With respect to funding collected by USA LLC’s of the PTI, the ECP found that LLC 6160 collected $70960 from 21 foreign nationals and 120 companies while LLC 5975 collected funds from 13 foreign nationals and 231 companies. The PTI knowingly received and accepted donations collected by its US-based agents through conduit companies which were also contributed by foreign companies and foreign nationals. The ECP found that the committee was justified in relying upon ‘nomenclature-based identity check’ and that the PTI had failed to be vigilant with respect to contravention of Pakistan laws by its agents. The aforesaid funding was found to be prohibited.

In total funding PTI US LLC’s were found to have received funds from 351 companies amounting to $162,632, in addition to Rs504,250 from Dunpec Pty Ltd, an Australia-based Private Limited company. Funding was also received from three Pakistani companies to the tune of Rs185,000 – all classified as prohibited sources of funding.

After verification of data by NADRA, donations received from Ms Romita Shetty, a US based businesswoman of Indian origin were prohibited.

With respect to 13 accounts disclosed by information obtained through SBP and disowned by PTI, the contention of PTI was found without merit as inter-bank transfers were found to have been made by PTI in their declared accounts from the accounts which they disowned. Receipts of PKR 215,787,718 and withdrawals of PKR 197,957,814 were found to have been conducted from the said accounts which were opened and operated by senior PTI management and Leadership. The ECP held that Non-disclosure and concealment of 16 bank accounts by PTO was a serious reporting lapse and in violation of Article 17(3)

To the extent of the Form 1 certificate signed by Imran Khan it was held that he failed to discharge his obligations as mandated under the Pakistani statutes as the signed certificate was not consistent with accounting information available before the ECP gathered on the basis of information obtained from banks through SBP. The certificates were held to be grossly inaccurate and wrong.

Beyond the findings of prohibited funding having been received and confiscation thereof, two other serious issues arise now for the PTI. First, the finding that the certifications filed by Imran Khan were grossly inaccurate opens the door towards his disqualification under Article 62(1)(f) of the constitution. This matter was previously agitated in the case of Muhammad Hanif Abbasi vs. Imran Khan Niazi (PLD 2018 SC 189) wherein the majority judgment held that “The alleged falsity of the certificates issued by the Respondent under Article 13(2) of the PPO is a secondary fact ascertainable by a competent Court of law after the ECP gives its findings whether any prohibited funding has been received and collected by the PTI in terms of Article 6(3) of the PPO”.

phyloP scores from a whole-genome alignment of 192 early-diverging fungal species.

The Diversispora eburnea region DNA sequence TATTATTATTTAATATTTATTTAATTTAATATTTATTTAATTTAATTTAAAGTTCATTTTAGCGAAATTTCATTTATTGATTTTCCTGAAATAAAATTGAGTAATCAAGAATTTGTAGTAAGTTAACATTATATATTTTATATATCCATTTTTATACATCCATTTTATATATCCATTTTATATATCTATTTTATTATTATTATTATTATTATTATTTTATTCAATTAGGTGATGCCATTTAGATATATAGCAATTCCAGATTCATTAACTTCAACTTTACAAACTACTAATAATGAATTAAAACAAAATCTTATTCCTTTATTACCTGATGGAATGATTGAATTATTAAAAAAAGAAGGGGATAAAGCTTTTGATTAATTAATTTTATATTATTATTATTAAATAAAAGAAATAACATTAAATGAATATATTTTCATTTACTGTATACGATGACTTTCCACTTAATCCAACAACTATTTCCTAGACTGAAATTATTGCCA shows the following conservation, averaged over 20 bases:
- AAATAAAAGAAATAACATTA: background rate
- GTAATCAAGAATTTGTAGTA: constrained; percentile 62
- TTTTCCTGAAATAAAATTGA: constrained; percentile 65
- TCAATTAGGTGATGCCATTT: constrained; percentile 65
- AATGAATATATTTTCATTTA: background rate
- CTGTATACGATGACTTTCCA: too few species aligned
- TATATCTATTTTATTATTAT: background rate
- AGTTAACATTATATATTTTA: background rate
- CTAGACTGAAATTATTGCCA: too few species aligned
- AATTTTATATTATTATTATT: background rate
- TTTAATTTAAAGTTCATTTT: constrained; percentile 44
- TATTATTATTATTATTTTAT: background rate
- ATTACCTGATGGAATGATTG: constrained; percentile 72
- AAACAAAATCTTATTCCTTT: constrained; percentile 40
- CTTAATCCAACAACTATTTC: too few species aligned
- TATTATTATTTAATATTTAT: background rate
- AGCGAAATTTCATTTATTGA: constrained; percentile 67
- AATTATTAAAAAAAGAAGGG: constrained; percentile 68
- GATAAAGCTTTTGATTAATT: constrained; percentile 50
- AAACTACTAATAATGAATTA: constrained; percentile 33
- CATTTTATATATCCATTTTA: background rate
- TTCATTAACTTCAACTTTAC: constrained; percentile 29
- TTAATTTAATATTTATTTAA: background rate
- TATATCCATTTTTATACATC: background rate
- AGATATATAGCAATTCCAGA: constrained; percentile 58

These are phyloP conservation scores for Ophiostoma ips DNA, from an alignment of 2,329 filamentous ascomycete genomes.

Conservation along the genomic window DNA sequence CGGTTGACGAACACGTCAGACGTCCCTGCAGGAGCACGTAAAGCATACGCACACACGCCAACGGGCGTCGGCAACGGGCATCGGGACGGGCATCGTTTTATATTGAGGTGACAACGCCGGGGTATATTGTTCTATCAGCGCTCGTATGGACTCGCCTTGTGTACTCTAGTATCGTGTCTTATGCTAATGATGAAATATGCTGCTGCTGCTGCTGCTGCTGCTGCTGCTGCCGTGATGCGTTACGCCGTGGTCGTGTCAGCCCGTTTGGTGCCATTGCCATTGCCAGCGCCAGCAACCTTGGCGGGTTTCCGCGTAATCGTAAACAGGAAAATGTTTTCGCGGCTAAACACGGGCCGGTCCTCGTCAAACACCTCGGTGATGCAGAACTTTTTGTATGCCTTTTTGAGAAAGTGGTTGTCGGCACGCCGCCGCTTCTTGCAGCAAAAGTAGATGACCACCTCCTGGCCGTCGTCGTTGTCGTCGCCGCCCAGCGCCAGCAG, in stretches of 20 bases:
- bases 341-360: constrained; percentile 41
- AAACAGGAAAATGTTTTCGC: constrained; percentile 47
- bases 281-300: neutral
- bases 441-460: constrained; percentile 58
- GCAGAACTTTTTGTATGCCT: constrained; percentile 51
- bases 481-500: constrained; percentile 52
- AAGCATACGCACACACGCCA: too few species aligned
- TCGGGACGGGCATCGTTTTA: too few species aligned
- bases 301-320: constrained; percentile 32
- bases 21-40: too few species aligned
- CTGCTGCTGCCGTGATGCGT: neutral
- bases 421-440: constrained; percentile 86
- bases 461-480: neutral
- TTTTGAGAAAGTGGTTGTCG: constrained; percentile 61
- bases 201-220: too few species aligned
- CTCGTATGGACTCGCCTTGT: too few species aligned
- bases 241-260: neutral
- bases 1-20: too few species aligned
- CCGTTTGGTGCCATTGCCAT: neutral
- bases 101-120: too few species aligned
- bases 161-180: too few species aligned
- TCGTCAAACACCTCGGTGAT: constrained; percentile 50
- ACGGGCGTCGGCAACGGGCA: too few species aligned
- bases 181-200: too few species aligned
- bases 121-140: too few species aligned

Second, and far more significantly, the finding that funds have been received from foreign nationals may sound the death knell for the PTI as a whole. The reason for that is that this puts the PTI squarely within the definition of ‘foreign-aided political party’. Section 212 of the Elections Act, 2017 empowers the federal government to make a declaration for the dissolution of a political party, on the basis of a reference from the ECP of information from any other source. In this regard, it was also held in the case of Hanif Abbasi vs Imran Khan Niazi that “The allegation that the PTI is a foreign aided political party can under Article 15 of the PPO be leveled only by the Federal Government for its validation on a reference made to this Court.”

Accordingly, the ECP has not only directed for the issuance of a show-cause notice to the PTI for confiscation of funds but has also directed forwarding of the case to the federal government, alluding to the exercise of powers under Section 212 of Elections Act, 2017. This, however, is not the end of the matter. If the federal government passes any such declaration, the same will have to be referred to the Supreme Court. Only if such declaration is upheld, can the dissolution of the PTI be confirmed.


Twitter: @90anique


    Annie commented 2 months ago

    What happens if the party is banned? Will the elected members be all disqualified? Will they never be able to contest elections again? Will IK be able to contest elections if party is banned? can they register a new party?

    2 0

      Javed Mir commented 2 months ago

      Quite a thought-provoking question raised by Annie But let us wait for the decision of the Supreme Court of Pakistan.

      Adil Abbasi commented 2 months ago

      This is preposterous. I am sure Imran khan will get another certificate of appreciation whenever any competent court of justice would do the re-appraisal of the evidence put forth in the ecp judgement.